To our aid came a research report from Darren Read, a strategist at UBS, tackling exactly the issue we have been struggling with. The study, which he called The Alpha and Beta of Emerging Market Hedge Funds3, found that alpha4 in emerging market hedge funds has been positive and stable for the past couple of years. Chart 2 below shows the cumulative return of emerging market hedge funds since the beginning of 1997. In addition to showing the total return, the alpha and beta5 components have been shown separately. The findings are hardly surprising.

Chart 2: Where Have the Returns Come From?

Source: UBS
More interestingly, UBS then looked at alpha and beta in rising and falling markets, respectively. The results, seen in table 2 below, are striking. Emerging market hedge fund managers beat the market in positive markets and underperformed in negative ones – exactly as we suspected. In other words, they add value in good markets and destroy value in bad markets. This was the case even when the Russian crisis of 1998 was excluded from the study.

Table 2:
EM Hedge Fund Alphas and Betas

Market Direction                        Alpha    Beta

Positive                                    9.6%    0.64

Negative                                    -3.0%  0.72

Negative,Ex Russia crisis            -11.4%  0.52

Market Direction Alpha Beta

Source: UBS. Benchmark is 50/50 bonds and equities. We would go one step further and suggest that the results would look even worse if the numbers were adjusted for leverage. In the UBS report, the (often) leveraged hedge fund results are measured against un-leveraged indices, which will tend to overstate alpha in positive markets and understate alpha in negative markets. Since there are more positive than negative months in the study, the net effect is that the alpha is inflated through leverage.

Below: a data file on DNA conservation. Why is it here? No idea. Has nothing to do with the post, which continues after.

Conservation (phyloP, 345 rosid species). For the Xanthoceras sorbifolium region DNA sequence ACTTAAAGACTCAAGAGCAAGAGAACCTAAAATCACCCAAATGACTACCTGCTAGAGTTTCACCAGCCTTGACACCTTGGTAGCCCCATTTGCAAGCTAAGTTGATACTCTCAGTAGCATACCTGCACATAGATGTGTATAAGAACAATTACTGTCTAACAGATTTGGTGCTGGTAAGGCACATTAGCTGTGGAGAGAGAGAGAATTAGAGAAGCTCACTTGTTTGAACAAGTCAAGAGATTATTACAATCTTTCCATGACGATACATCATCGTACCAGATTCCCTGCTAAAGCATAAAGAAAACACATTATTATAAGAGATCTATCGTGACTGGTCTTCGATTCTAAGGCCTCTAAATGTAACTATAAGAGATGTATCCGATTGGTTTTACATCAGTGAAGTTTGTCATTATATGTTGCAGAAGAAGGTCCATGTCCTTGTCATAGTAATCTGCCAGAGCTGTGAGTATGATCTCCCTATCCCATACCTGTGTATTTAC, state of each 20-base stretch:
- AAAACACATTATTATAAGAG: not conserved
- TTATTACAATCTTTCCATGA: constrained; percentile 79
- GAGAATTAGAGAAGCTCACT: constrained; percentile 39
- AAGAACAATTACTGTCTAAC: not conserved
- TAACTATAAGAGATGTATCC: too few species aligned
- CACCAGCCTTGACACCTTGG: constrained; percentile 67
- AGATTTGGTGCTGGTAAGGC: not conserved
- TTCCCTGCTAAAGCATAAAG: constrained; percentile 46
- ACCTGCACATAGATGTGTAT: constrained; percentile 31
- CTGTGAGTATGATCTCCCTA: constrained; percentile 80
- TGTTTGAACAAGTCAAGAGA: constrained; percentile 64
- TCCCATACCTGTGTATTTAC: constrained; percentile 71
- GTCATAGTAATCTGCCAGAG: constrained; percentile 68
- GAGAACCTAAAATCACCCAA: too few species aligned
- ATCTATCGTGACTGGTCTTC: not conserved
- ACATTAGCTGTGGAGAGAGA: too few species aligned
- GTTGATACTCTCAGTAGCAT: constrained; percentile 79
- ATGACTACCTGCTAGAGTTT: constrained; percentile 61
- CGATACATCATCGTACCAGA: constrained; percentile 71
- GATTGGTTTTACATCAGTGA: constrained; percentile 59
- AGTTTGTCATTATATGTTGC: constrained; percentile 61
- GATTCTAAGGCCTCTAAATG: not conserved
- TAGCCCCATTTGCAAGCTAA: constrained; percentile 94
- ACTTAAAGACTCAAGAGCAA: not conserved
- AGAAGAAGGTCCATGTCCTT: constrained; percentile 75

Chart 3 below shows the average return profile of emerging market hedge funds relative to the market. In the upper right quadrant (representing ‘positive markets’), you will note that hedge funds (the solid line) outperform the benchmark (the dotted line). However, in the lower left quadrant (representing ‘negative markets’), hedge funds underperform the benchmark.

Chart 3: Average EM Hedge Fund Returns v. Market

Source: UBS. Benchmark is 50/50 bonds and equities.

The important point here is that, given the risk investors take and the fees they pay, the two light blue lines in the lower left quadrant would be expected to be on the other side of the dotted line (which is the market). Furthermore, if the hedge fund manager is true to the absolute return philosophy, he should be able to protect investors against losses in negative months. We note that this is particularly important in emerging markets which are notoriously volatile.

The conclusion is inevitable. On average, emerging market hedge fund managers do not deliver on this most critical element of hedge fund investing – the ability to protect investor assets in difficult times. The problem is well documented in that it is difficult from a regulatory and liquidity point of view to go short in many emerging markets.

In short, we believe that return profiles of emerging market hedge funds look very similar to that of leveraged long-only funds. A friend of ours once defined hedge funds as ‘compensation schemes’ as it is about the only thing they have in common across the board. In emerging markets, that definition seems to be spot on. We have no interest in paying exorbitant fees for a leveraged long-only fund.

When it comes to investing in emerging markets, we generally prefer to put our money with a solid long-only manager where we are comfortable with the level of risk and we know we do not pay for a hedge which does not exist in the first place.

The UBS report is obviously based on historic returns. Going forward, we would expect the picture to change gradually as shorting becomes more and more accepted across emerging markets. Given this trend, we would expect more sophisticated and properly ‘hedged’ funds to emerge out of these markets in the not so distant future.


Footnotes:
1 Working Paper 10595, National Bureau of Economic Research2 “Asset Allocation: ‘Uncorrelated’ Assets Are Now Correlated.” Merrill Lynch Strategy Update, March 2006.

3 UBS Investment Research, May 2006.

4 Alpha is a measure of excess performance, i.e. if the global emerging market index is up 10% and a global emerging market hedge fund is up 13%, we say that the hedge fund in question has generated an alpha of 3%.

5 Beta measures the volatility of (for example) a hedge fund relative to the overall market. A beta above 1 suggests volatility above the market average while a beta below 1 indicates below market-average volatility.